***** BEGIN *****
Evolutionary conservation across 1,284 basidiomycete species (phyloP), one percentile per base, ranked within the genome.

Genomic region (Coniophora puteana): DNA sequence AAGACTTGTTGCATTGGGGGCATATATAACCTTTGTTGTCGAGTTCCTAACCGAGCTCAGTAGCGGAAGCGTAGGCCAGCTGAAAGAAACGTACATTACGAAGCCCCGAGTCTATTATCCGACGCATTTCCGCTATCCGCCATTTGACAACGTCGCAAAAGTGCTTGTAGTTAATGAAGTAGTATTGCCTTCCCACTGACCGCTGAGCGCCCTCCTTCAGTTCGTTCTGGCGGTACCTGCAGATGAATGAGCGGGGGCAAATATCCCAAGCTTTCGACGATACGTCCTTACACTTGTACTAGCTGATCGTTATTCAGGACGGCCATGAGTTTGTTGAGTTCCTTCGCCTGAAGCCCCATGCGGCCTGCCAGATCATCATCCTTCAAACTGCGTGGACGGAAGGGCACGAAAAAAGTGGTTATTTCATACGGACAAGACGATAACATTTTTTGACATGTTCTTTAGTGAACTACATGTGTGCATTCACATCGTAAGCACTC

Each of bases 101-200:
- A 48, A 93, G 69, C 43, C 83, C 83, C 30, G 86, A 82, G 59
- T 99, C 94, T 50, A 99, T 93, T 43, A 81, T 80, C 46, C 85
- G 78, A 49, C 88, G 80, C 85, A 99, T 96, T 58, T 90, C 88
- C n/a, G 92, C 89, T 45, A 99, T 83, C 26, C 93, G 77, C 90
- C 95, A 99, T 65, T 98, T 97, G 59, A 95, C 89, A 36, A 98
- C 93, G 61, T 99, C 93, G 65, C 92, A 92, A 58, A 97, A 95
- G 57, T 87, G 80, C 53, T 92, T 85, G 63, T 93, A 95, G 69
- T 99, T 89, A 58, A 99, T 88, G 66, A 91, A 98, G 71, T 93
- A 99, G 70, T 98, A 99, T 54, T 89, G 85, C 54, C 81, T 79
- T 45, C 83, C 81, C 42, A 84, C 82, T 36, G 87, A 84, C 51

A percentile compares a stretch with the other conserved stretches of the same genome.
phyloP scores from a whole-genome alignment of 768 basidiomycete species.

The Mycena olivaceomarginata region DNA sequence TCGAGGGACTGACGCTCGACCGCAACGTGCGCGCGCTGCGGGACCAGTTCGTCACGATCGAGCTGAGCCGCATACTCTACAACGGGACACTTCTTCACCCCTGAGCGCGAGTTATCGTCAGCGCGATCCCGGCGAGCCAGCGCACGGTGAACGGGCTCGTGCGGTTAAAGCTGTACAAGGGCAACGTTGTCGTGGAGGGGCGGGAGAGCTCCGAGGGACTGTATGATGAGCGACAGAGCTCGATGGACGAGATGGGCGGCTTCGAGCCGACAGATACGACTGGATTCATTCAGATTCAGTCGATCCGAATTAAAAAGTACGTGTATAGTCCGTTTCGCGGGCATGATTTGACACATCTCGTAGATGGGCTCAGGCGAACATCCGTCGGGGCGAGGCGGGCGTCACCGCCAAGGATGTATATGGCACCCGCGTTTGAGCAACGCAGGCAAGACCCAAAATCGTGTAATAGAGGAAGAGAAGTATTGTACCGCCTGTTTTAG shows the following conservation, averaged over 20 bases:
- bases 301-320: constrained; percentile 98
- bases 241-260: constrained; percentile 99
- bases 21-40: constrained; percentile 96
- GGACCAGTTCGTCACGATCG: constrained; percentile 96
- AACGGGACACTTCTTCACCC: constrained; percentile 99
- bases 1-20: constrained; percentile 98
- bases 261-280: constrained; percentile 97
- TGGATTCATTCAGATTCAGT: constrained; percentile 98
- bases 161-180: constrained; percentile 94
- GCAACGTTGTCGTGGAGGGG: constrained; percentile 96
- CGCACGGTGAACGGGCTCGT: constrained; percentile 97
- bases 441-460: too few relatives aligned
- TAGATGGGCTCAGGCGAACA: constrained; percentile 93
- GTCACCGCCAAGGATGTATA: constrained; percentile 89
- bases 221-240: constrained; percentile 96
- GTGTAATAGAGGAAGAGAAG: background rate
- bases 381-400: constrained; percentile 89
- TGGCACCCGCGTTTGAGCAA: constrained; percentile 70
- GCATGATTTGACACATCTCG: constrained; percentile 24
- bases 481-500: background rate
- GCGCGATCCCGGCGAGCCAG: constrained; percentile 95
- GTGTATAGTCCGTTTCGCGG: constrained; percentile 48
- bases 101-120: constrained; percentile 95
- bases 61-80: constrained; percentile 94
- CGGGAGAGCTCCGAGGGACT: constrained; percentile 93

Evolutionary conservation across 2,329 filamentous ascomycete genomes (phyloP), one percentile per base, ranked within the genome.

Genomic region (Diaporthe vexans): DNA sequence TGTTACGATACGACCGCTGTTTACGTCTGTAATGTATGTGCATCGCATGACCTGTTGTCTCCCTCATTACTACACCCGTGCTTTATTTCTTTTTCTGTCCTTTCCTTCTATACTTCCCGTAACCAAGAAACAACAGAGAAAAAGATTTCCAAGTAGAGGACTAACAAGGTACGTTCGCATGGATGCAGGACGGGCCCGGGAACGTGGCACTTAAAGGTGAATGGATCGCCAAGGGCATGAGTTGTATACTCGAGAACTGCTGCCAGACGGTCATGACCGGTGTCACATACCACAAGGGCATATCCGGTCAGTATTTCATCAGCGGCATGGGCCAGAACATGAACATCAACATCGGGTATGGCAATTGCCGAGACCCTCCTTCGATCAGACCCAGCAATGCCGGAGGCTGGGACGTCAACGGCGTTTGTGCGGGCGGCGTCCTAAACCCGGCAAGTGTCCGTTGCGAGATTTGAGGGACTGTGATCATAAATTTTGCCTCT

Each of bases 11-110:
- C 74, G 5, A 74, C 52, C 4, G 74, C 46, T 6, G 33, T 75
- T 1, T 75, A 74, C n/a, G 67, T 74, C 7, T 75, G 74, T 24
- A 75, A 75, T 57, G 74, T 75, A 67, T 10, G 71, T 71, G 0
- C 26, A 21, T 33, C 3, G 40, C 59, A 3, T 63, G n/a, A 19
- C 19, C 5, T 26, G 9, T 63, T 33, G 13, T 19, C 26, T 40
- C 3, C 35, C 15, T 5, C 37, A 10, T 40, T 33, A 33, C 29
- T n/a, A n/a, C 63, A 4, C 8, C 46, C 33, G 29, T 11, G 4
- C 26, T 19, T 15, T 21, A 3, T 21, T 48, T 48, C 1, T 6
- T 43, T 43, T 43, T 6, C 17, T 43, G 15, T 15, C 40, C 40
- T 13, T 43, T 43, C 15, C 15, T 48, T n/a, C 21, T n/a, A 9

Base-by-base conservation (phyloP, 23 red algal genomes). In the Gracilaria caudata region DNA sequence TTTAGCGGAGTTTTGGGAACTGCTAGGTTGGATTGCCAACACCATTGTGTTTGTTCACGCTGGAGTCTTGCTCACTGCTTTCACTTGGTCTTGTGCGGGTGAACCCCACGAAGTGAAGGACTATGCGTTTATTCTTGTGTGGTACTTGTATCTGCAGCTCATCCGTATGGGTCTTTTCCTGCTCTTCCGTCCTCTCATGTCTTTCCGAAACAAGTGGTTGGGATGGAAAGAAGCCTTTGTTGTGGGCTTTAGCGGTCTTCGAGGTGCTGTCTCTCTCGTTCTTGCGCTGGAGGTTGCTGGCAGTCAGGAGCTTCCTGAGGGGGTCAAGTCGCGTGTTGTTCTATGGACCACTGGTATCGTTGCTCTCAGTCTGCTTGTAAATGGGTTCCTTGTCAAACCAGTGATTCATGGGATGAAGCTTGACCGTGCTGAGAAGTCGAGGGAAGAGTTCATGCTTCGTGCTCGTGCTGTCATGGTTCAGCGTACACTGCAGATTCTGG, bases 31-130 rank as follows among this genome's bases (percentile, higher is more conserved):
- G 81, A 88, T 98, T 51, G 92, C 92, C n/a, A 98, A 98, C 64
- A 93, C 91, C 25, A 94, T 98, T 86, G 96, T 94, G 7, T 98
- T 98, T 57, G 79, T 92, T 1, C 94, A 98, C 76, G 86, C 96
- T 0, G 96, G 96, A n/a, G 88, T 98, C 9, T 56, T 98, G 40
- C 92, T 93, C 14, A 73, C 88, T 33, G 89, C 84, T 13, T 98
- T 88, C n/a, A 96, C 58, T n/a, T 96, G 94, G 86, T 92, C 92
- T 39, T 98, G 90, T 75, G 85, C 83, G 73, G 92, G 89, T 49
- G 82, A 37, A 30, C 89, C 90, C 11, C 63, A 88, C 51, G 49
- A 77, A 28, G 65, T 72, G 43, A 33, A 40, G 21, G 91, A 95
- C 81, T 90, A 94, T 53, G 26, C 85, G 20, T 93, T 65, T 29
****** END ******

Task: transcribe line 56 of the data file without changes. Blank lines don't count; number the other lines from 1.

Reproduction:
- G 81, A 88, T 98, T 51, G 92, C 92, C n/a, A 98, A 98, C 64